For Mike Volkov’s post on the intersections on anti-corruption and anti-trust compliance, see the following: 

Chief Compliance Officers Have to Address Criminal Antitrust Risks

Focusing Antitrust Compliance Programs on the Real Criminal Risks

 The members of the Everything Compliance panel include:

  • Jay Rosen– Jay is Vice President, Business Development Corporate Monitoring at Affiliated Monitors. Rosen can be reached at JRosen@affiliatedmonitors.com
  • Mike Volkov – One of the top FCPA commentators and practitioners around and the Chief Executive Officer of The Volkov Law Group, LLC. Volkov can be reached at mvolkov@volkovlawgroup.com.
  • Matt Kelly – Founder and CEO of Radical Compliance, is the former Editor of Compliance Week. Kelly can be reached at mkelly@radicalcompliance.com
  • Jonathan Armstrong – Rounding out the panel is our UK colleague, who is an experienced lawyer with Cordery in London. Armstrong can be reached at armstrong@corderycompliance.com

In this episode, Matt Kelly returns to his journalism roots with a live report from TEC 2017, the Workiva user conference. We discuss some of the hot topics at the conference including possible repeal or modification of SOX sections 404 and 302. We consider how internal controls around financial reporting intersect with compliance internal controls and how SOX reporting has elevated effective compliance internal controls as required under the FCPA. We also discuss document and information security and the concept of a single source of truth. We take a deep dive into the subject in the areas of audit trails for documentation in an FCPA investigation and in the upcoming SEC requirements around CEO Pay Ratio Reporting.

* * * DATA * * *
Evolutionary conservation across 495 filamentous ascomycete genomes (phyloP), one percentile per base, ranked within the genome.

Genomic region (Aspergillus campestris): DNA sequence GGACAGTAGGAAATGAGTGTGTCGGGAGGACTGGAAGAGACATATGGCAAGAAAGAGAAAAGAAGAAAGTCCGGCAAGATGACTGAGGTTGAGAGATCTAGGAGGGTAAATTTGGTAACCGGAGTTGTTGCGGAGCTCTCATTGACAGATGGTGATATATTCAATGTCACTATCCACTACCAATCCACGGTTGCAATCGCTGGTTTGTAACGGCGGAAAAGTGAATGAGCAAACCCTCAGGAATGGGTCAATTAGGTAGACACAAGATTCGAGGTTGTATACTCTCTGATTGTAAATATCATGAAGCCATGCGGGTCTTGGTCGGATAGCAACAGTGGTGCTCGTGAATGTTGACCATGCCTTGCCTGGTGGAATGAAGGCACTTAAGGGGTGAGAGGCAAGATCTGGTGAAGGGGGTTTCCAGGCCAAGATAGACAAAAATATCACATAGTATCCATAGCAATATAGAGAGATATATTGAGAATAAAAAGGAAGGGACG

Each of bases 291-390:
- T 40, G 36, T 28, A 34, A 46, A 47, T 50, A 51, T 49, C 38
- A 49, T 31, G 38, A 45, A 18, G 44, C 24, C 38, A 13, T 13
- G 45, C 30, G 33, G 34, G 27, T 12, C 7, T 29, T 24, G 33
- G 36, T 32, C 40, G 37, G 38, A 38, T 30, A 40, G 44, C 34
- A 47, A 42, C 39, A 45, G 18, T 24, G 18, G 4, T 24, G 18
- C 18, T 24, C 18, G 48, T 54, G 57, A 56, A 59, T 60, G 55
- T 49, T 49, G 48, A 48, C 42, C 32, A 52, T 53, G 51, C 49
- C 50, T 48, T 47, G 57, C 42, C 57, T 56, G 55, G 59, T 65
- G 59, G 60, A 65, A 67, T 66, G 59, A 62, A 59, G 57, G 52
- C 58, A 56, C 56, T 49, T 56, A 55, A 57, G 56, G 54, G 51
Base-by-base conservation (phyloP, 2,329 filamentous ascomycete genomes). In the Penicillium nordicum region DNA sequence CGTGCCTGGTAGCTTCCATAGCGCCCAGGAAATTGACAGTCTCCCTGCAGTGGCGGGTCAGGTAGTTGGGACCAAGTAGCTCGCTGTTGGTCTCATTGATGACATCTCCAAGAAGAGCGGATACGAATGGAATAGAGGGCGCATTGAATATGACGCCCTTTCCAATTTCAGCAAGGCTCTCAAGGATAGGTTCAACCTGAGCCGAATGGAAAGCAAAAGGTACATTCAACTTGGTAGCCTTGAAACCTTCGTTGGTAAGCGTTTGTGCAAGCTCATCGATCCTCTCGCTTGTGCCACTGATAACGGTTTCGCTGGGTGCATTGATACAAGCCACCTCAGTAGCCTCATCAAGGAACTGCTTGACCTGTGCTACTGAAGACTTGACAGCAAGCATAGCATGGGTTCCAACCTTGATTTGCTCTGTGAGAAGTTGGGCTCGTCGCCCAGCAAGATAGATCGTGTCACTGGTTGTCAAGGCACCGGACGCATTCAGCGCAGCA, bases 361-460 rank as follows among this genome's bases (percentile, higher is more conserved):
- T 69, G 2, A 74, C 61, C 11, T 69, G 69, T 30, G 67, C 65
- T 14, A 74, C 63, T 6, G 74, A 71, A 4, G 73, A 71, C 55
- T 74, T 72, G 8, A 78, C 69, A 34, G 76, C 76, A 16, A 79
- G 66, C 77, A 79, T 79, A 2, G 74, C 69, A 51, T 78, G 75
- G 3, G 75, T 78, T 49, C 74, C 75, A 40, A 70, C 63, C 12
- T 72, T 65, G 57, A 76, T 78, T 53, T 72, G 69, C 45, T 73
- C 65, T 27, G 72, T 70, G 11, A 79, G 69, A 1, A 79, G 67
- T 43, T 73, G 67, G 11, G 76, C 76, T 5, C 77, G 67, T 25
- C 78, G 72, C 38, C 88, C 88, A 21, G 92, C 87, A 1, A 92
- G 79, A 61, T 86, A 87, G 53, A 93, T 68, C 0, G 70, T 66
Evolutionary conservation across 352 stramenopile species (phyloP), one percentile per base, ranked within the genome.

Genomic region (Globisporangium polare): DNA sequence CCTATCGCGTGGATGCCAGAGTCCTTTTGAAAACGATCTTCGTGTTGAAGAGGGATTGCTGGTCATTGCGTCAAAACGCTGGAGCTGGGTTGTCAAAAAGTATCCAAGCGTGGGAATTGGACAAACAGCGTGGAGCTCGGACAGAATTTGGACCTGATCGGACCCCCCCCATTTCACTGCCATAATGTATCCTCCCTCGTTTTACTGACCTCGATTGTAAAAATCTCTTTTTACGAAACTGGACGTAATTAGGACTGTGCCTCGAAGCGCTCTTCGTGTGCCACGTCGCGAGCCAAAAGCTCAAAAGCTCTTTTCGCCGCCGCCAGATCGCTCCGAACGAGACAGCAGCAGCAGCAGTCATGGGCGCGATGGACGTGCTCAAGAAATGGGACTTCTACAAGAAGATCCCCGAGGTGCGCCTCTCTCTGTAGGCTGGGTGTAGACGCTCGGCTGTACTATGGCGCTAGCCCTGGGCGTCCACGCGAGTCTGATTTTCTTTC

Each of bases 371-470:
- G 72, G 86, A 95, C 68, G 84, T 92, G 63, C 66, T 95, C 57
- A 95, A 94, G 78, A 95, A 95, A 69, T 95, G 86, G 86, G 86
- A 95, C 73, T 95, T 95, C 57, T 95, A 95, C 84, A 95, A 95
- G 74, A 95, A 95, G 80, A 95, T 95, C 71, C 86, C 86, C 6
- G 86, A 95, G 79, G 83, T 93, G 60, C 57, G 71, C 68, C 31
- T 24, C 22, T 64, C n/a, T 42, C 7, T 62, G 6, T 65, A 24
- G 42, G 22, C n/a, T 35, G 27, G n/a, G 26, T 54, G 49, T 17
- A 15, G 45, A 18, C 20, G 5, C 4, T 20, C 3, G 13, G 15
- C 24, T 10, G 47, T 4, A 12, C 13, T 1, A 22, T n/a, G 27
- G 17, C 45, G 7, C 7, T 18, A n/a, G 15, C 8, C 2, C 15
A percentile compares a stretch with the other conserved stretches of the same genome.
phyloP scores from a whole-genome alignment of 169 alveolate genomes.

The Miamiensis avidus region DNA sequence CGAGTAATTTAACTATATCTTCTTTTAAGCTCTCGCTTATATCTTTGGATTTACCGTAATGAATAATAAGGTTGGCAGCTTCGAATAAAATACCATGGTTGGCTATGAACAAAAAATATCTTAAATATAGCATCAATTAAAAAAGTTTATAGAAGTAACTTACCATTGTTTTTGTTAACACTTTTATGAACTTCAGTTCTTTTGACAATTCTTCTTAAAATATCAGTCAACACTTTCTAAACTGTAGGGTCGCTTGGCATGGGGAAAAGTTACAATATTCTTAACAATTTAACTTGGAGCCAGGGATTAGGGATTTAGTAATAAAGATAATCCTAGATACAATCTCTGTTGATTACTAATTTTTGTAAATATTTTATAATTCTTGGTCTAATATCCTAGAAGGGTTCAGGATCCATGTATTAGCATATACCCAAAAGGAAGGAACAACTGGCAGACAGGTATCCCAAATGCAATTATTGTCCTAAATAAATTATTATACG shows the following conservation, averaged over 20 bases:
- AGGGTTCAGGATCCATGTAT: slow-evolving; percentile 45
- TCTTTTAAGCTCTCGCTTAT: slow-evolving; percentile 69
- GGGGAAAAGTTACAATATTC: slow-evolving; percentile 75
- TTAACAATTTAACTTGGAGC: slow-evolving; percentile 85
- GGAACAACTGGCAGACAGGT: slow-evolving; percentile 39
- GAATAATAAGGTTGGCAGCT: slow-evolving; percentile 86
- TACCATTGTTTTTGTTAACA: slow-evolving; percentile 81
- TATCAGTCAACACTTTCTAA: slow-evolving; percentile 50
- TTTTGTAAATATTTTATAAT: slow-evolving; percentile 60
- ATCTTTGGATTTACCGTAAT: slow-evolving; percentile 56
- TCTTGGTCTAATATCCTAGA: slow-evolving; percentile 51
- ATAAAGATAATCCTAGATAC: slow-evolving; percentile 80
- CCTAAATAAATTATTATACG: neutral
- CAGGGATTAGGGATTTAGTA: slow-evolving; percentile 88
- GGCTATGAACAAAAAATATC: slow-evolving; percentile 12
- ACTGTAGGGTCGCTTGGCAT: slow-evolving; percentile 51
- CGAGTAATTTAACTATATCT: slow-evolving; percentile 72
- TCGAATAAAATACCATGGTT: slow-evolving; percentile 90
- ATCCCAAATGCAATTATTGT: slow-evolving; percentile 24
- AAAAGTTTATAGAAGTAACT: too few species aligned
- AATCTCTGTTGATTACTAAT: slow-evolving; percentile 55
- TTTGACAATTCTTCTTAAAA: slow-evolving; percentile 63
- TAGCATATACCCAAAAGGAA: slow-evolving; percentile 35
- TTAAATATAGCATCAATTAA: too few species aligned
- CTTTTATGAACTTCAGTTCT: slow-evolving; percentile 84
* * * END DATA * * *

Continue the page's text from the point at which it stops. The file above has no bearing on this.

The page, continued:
For more insights, see Matt’s blog post SOX Compliance: Do Better Than a ‘C’ Grade

Yesterday I posted a book review of Jesse Eisinger’s book The Chickenshit Club. I also posted a podcast of an interview I did with Eisinger and Paul Pelletier, a partner at Pepper Hamilton, who was a source in the book. The both had some interesting takes on the underlying causes which led to the lack of Department of Justice (DOJ) prosecutions in the wake of the 2008 financial meltdown and ensuing scandal. Today, I want to highlight what I thought were some of the key points they raised in the interview. To listen to the full interview, check out the FCPA Compliance Report-Episode 349.